Associate Professor Rosanne Quinnell is from Life and Environmental Sciences, Faculty of Science. Dr Quinnell’s research and teaching focus on plant sciences and the use of technology-enhanced solutions to improve student learning e.g. Botany, Zoology and Human Biology virtual microscopy slide collections, eBOT botanical image repository, electron laboratory notebooks, CampusFlora apps.

Cost: Free

When: 1:00pm – 1:30pm, Wednesday 17th April

Where: Fisher Seminar Room (218), level 2

Register online (places limited)

Stay tuned for details of more upcoming Rare Bites talks throughout the year.

2019 Printer in Residence announced!

Barbara Campbell, 2016


The Library is excited to announce Artist Barbara Campbell as the 2019 Printer in Residence.

With an extensive creative practice spanning printmaking, performance, bookmaking and concept-driven enquiry, Barbara Campbell will take up residency in the Piscator Press workshop during Semester 2.

You can explore her work on her Vimeo page.

Her project ‘A Bird is in the Library’ brings together her passion for print techniques, text, libraries, and birds. It anticipates engagement with library users in an imaginative journey via letterpress and the architecture of the library and its systems.

Stay tuned for more updates coming… Watch for the birds!

Lunchtime Connections: Next steps after uni

It’s never too early to start planning your next steps after Uni.

Come along to our first Lunchtime Connections for 2019 and chat to Career Development Officer, Daniel Laurence. Daniel can help you to start planning your career, build you network, give you pro-tips to improve your employability, what to expect when starting in a new role, starting your own business or taking a gap-year or working holiday.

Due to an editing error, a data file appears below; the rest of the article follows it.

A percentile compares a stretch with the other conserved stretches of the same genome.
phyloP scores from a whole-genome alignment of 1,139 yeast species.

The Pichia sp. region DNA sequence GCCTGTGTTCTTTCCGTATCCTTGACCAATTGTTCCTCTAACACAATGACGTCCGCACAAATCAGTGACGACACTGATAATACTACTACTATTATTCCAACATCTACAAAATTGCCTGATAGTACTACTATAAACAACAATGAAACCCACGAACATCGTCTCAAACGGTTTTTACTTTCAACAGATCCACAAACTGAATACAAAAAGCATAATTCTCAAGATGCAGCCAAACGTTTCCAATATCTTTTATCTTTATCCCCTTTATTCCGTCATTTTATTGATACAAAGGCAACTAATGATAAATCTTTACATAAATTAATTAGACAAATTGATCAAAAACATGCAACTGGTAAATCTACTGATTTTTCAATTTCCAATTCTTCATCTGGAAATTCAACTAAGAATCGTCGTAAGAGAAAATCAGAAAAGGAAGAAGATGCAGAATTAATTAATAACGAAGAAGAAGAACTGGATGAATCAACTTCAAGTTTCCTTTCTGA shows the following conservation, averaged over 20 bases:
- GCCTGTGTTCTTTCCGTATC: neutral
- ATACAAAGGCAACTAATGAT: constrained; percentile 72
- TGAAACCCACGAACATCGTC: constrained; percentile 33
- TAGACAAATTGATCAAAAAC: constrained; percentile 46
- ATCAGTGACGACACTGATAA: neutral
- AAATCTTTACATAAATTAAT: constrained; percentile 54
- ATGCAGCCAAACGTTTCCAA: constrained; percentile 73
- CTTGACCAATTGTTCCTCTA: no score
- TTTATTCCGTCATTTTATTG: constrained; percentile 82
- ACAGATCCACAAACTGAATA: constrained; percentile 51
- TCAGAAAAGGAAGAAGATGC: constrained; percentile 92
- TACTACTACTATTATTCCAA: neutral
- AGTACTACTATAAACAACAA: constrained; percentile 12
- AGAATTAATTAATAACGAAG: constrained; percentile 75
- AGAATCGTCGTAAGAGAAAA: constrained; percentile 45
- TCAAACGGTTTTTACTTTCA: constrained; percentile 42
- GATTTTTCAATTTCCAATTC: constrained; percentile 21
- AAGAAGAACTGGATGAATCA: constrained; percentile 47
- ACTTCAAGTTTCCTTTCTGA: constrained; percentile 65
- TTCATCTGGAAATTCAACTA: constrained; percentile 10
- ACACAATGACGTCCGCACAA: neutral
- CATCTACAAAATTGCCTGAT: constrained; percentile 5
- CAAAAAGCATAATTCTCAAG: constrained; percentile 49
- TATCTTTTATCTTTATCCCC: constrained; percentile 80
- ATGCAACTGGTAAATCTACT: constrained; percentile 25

Daniel has worked in over 5 countries and can offer a wealth of knowledge whether you’re an international or domestic student or if you hoping to build a career in Australia or abroad.

This is an informal drop-in session so there’s no need to book. Just come along and chat to Daniel in the student kitchen on level 3 of Fisher Library from 12.00pm – 1.00pm on Wednesday 17th April.

6 ways to use the Library’s Digital Collections in your research

A sample of the resources available through the new Digital Collection platform

The Library has launched the new Digital Collections platform making the Library’s digital resources more accessible. Over 5,600 digital items are now available to search online in one place.

Here are seven ways to use the Library’s new Digital Collections platform in your research:

1. For the first time, you can search across many of the Digital Collections

2. You can now save and sort resources according to your research projects under ‘My Collection’

3. You can view your ‘browsing history’ making it easier to find what you were previously searching for (this is automatically cleared once you leave the website for your privacy)

4. The search expands access to the Library’s Rare Books and Special Collections through making more of our digitised collections available

5. The platform has a mobile friendly interface, allowing for easier sharing and engagement

6. You can search across the text of collections like Hermes and Honi for the first time as our new system detects and uploads text from each page of our items

Browse and explore the Library’s Digital Collections.

The Golden Age of Dutch Printing

In the seventeenth century, a period known as the Dutch golden age, Dutch book production led the world.

Atlas minor…noveau revue, et augmente / Gerardus Mercator (1512-94). Amsterdami, excusam in aedilus Judoci Hondii [1613]. RB 6113.1

Dutch dominance of European printing at this time can be attributed to two main factors: the Dutch Republic’s position as a centre of international trade, and its relative freedom of the press. This exhibition showcases some examples of fine Dutch printing held in Rare Books & Special Collections.

When: 18th March – 23rd September 2019

Where: Fisher Library, Level 1